Here’s how Republicans are trying to play favorites with states on Obamacare repeal

Here’s how Republicans are trying to play favorites with states on Obamacare repeal
Sen. Lisa Murkowski, R-Alaska Cliff Owen/AP
Sen. Lisa Murkowski, R-Alaska Cliff Owen/AP

Republicans have a new strategy to try and get apprehensive senators on board with their latest health care bill — handouts.

According to a new report in Politico, the Republicans may strike a deal to shield as many as five rural states from the Medicaid cuts in the Graham-Cassidy health care bill.

The states being considered are Wyoming, South Dakota, North Dakota, Montana and Alaska — all of which are historically Republican or Republican-leaning states. Several analyses of the bill have showed that the new plan would shift federal dollars from states that expanded Medicaid as part of the Affordable Care Act — mostly blue states — to those states that refused.

The inclusion of Alaska is perceived to be an attempt to garner support for the bill from reluctant Alaska Republican Sen. Lisa Murkowski, who cast a key “no” vote on the so-called “skinny repeal” in July.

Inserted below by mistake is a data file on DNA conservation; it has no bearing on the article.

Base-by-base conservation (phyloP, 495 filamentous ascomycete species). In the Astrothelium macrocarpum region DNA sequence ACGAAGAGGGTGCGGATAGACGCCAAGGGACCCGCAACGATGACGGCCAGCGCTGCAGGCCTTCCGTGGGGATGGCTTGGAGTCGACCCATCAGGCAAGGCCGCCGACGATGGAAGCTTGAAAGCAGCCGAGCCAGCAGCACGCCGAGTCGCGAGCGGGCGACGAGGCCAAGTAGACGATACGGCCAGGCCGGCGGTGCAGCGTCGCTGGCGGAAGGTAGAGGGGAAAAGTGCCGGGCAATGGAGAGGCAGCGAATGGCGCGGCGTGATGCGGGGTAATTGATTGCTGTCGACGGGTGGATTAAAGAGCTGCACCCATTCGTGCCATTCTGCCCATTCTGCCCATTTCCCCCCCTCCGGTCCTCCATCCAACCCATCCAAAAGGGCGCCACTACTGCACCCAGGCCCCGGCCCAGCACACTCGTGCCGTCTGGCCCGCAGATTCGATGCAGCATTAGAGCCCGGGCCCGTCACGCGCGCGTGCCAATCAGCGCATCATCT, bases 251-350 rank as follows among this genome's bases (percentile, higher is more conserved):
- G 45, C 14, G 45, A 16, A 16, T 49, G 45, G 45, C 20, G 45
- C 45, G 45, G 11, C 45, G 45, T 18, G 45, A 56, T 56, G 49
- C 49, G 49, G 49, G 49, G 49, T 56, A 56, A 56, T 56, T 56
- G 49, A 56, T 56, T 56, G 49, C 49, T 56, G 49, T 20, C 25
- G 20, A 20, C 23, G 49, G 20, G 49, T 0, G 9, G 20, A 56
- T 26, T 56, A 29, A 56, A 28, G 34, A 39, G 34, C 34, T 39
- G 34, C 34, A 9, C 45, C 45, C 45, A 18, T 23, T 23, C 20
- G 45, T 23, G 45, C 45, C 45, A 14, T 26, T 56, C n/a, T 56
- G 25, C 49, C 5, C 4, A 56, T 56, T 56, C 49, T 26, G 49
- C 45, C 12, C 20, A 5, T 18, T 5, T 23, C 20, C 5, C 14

Prior to the Politico report, Murkowski’s vote was considered important to the passage of this latest attempt to repeal and replace the Affordable Care Act. Sens. Rand Paul (R-Ky.) and Susan Collins (R-Maine) have both signaled that they will oppose the bill leaving Senate Republicans no room for error.

If Collins and Paul vote “no,” one other Republican defection would effectively kill the bill.

The potential deal is reminiscent of similar controversial pork policies that were considered during the debate over the Affordable Care Act. In 2010 Senate Democrats attempted to win support from conservative Democratic Senator Ben Nelson of Nebraska by offering an extra $100 million in Medicaid funding. The proposed deal, which was known colloquially as the “cornhusker kickback,” was eventually scrapped.

Senate Republicans plan to hold a vote on their health care bill as early as next week.

Sept. 21, 2017, 7:24 p.m.: This story has been updated